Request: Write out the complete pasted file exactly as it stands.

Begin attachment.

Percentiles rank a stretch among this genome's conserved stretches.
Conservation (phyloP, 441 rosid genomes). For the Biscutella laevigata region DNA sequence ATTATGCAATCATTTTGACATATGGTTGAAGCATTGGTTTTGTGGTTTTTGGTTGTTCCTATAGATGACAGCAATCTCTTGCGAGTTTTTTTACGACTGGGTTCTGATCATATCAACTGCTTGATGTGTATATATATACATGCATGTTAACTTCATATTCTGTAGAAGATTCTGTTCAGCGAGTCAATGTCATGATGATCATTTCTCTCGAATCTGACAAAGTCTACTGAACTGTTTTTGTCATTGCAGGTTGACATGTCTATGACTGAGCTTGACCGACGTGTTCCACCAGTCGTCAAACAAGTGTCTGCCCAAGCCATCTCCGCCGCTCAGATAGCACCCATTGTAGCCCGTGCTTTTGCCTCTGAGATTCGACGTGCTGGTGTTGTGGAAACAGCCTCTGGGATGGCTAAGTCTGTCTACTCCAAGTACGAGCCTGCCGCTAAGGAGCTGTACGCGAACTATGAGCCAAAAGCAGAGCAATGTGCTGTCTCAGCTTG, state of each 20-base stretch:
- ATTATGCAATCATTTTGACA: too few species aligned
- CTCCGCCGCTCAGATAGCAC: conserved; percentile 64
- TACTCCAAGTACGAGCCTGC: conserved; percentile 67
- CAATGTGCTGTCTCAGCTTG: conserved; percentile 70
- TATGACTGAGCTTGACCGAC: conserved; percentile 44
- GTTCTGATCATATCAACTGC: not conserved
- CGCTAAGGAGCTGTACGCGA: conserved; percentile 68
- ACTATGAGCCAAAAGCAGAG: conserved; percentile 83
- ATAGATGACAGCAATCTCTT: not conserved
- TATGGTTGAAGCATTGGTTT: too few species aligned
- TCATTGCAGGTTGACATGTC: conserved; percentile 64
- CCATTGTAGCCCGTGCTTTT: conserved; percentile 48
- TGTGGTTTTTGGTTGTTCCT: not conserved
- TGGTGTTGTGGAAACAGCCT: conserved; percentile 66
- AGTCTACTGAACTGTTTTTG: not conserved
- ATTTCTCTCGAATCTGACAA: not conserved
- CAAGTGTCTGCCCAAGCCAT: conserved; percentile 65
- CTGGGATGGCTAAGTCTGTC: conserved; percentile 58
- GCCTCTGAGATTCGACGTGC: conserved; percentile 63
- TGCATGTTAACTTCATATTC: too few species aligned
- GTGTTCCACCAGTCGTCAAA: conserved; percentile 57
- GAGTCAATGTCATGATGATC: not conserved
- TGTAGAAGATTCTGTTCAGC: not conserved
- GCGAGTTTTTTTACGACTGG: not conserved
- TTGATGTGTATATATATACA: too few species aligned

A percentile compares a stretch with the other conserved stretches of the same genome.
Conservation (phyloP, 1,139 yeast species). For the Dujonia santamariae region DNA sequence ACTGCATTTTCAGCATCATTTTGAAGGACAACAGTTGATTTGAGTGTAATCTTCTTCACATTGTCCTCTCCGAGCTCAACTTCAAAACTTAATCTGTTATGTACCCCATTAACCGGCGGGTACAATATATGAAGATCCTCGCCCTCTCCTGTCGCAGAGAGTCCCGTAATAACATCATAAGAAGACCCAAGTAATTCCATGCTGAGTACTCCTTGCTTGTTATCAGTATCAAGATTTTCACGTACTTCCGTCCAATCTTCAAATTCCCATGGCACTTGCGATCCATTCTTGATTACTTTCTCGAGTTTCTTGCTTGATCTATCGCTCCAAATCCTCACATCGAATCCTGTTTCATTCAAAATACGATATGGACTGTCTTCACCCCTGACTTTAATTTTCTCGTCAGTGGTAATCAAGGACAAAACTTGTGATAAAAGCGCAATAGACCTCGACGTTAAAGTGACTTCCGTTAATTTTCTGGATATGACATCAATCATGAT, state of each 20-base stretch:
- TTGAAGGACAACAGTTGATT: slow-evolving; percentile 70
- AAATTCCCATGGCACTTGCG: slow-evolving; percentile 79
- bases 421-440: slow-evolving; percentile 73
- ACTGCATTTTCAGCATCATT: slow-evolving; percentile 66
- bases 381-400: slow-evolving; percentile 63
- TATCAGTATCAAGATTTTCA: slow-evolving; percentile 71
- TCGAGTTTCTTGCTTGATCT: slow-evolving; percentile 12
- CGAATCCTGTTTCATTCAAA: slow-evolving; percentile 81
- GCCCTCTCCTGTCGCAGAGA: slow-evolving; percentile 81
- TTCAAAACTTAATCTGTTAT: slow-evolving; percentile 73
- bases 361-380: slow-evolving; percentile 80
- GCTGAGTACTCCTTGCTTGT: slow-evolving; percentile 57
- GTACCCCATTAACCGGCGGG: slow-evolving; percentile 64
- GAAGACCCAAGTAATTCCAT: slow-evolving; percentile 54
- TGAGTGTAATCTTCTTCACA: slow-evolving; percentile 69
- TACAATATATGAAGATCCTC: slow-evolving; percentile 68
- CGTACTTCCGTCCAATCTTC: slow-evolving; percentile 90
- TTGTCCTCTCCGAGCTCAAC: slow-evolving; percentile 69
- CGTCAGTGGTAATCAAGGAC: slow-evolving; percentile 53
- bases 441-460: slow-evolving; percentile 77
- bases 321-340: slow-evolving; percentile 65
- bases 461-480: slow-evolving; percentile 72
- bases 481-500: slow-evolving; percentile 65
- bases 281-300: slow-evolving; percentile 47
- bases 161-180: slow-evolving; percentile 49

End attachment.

Percentiles rank a stretch among this genome's conserved stretches.
Conservation (phyloP, 441 rosid genomes). For the Biscutella laevigata region DNA sequence ATTATGCAATCATTTTGACATATGGTTGAAGCATTGGTTTTGTGGTTTTTGGTTGTTCCTATAGATGACAGCAATCTCTTGCGAGTTTTTTTACGACTGGGTTCTGATCATATCAACTGCTTGATGTGTATATATATACATGCATGTTAACTTCATATTCTGTAGAAGATTCTGTTCAGCGAGTCAATGTCATGATGATCATTTCTCTCGAATCTGACAAAGTCTACTGAACTGTTTTTGTCATTGCAGGTTGACATGTCTATGACTGAGCTTGACCGACGTGTTCCACCAGTCGTCAAACAAGTGTCTGCCCAAGCCATCTCCGCCGCTCAGATAGCACCCATTGTAGCCCGTGCTTTTGCCTCTGAGATTCGACGTGCTGGTGTTGTGGAAACAGCCTCTGGGATGGCTAAGTCTGTCTACTCCAAGTACGAGCCTGCCGCTAAGGAGCTGTACGCGAACTATGAGCCAAAAGCAGAGCAATGTGCTGTCTCAGCTTG, state of each 20-base stretch:
- ATTATGCAATCATTTTGACA: too few species aligned
- CTCCGCCGCTCAGATAGCAC: conserved; percentile 64
- TACTCCAAGTACGAGCCTGC: conserved; percentile 67
- CAATGTGCTGTCTCAGCTTG: conserved; percentile 70
- TATGACTGAGCTTGACCGAC: conserved; percentile 44
- GTTCTGATCATATCAACTGC: not conserved
- CGCTAAGGAGCTGTACGCGA: conserved; percentile 68
- ACTATGAGCCAAAAGCAGAG: conserved; percentile 83
- ATAGATGACAGCAATCTCTT: not conserved
- TATGGTTGAAGCATTGGTTT: too few species aligned
- TCATTGCAGGTTGACATGTC: conserved; percentile 64
- CCATTGTAGCCCGTGCTTTT: conserved; percentile 48
- TGTGGTTTTTGGTTGTTCCT: not conserved
- TGGTGTTGTGGAAACAGCCT: conserved; percentile 66
- AGTCTACTGAACTGTTTTTG: not conserved
- ATTTCTCTCGAATCTGACAA: not conserved
- CAAGTGTCTGCCCAAGCCAT: conserved; percentile 65
- CTGGGATGGCTAAGTCTGTC: conserved; percentile 58
- GCCTCTGAGATTCGACGTGC: conserved; percentile 63
- TGCATGTTAACTTCATATTC: too few species aligned
- GTGTTCCACCAGTCGTCAAA: conserved; percentile 57
- GAGTCAATGTCATGATGATC: not conserved
- TGTAGAAGATTCTGTTCAGC: not conserved
- GCGAGTTTTTTTACGACTGG: not conserved
- TTGATGTGTATATATATACA: too few species aligned

A percentile compares a stretch with the other conserved stretches of the same genome.
Conservation (phyloP, 1,139 yeast species). For the Dujonia santamariae region DNA sequence ACTGCATTTTCAGCATCATTTTGAAGGACAACAGTTGATTTGAGTGTAATCTTCTTCACATTGTCCTCTCCGAGCTCAACTTCAAAACTTAATCTGTTATGTACCCCATTAACCGGCGGGTACAATATATGAAGATCCTCGCCCTCTCCTGTCGCAGAGAGTCCCGTAATAACATCATAAGAAGACCCAAGTAATTCCATGCTGAGTACTCCTTGCTTGTTATCAGTATCAAGATTTTCACGTACTTCCGTCCAATCTTCAAATTCCCATGGCACTTGCGATCCATTCTTGATTACTTTCTCGAGTTTCTTGCTTGATCTATCGCTCCAAATCCTCACATCGAATCCTGTTTCATTCAAAATACGATATGGACTGTCTTCACCCCTGACTTTAATTTTCTCGTCAGTGGTAATCAAGGACAAAACTTGTGATAAAAGCGCAATAGACCTCGACGTTAAAGTGACTTCCGTTAATTTTCTGGATATGACATCAATCATGAT, state of each 20-base stretch:
- TTGAAGGACAACAGTTGATT: slow-evolving; percentile 70
- AAATTCCCATGGCACTTGCG: slow-evolving; percentile 79
- bases 421-440: slow-evolving; percentile 73
- ACTGCATTTTCAGCATCATT: slow-evolving; percentile 66
- bases 381-400: slow-evolving; percentile 63
- TATCAGTATCAAGATTTTCA: slow-evolving; percentile 71
- TCGAGTTTCTTGCTTGATCT: slow-evolving; percentile 12
- CGAATCCTGTTTCATTCAAA: slow-evolving; percentile 81
- GCCCTCTCCTGTCGCAGAGA: slow-evolving; percentile 81
- TTCAAAACTTAATCTGTTAT: slow-evolving; percentile 73
- bases 361-380: slow-evolving; percentile 80
- GCTGAGTACTCCTTGCTTGT: slow-evolving; percentile 57
- GTACCCCATTAACCGGCGGG: slow-evolving; percentile 64
- GAAGACCCAAGTAATTCCAT: slow-evolving; percentile 54
- TGAGTGTAATCTTCTTCACA: slow-evolving; percentile 69
- TACAATATATGAAGATCCTC: slow-evolving; percentile 68
- CGTACTTCCGTCCAATCTTC: slow-evolving; percentile 90
- TTGTCCTCTCCGAGCTCAAC: slow-evolving; percentile 69
- CGTCAGTGGTAATCAAGGAC: slow-evolving; percentile 53
- bases 441-460: slow-evolving; percentile 77
- bases 321-340: slow-evolving; percentile 65
- bases 461-480: slow-evolving; percentile 72
- bases 481-500: slow-evolving; percentile 65
- bases 281-300: slow-evolving; percentile 47
- bases 161-180: slow-evolving; percentile 49